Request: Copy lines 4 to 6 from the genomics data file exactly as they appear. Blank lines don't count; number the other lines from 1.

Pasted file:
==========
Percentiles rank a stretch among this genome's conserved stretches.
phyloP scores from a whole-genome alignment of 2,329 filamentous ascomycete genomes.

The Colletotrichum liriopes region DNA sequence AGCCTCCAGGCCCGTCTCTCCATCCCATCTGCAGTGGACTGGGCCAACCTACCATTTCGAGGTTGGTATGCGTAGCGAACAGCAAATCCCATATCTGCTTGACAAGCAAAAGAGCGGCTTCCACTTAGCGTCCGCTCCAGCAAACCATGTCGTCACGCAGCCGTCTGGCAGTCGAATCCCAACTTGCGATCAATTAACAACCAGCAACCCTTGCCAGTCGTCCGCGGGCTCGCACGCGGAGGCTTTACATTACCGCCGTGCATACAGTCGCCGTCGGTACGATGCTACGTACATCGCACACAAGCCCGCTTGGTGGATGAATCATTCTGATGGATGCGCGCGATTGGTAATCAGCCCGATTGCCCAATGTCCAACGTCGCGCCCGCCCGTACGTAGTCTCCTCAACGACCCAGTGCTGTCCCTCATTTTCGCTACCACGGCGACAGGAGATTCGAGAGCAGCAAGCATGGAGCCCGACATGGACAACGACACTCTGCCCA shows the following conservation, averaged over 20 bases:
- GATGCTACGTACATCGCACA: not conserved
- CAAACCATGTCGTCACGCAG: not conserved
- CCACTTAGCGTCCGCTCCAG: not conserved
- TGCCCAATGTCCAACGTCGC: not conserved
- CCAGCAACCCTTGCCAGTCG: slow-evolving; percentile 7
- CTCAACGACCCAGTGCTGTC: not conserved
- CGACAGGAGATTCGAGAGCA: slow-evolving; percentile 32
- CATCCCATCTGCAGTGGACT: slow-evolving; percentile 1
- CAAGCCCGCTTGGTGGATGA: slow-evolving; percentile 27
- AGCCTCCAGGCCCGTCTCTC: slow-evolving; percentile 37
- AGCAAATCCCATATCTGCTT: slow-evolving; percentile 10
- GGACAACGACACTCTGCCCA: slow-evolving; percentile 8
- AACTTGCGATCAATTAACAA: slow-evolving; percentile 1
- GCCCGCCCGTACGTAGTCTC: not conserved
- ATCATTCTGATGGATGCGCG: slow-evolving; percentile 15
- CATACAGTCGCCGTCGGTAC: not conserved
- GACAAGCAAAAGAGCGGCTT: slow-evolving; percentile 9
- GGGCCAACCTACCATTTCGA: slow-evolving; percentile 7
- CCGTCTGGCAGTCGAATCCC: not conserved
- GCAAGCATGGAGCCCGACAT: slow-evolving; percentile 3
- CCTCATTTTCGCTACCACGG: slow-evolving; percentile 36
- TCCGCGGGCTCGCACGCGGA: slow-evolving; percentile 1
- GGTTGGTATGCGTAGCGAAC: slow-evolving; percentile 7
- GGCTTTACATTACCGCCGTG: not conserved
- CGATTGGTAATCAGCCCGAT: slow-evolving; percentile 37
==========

- GATGCTACGTACATCGCACA: not conserved
- CAAACCATGTCGTCACGCAG: not conserved
- CCACTTAGCGTCCGCTCCAG: not conserved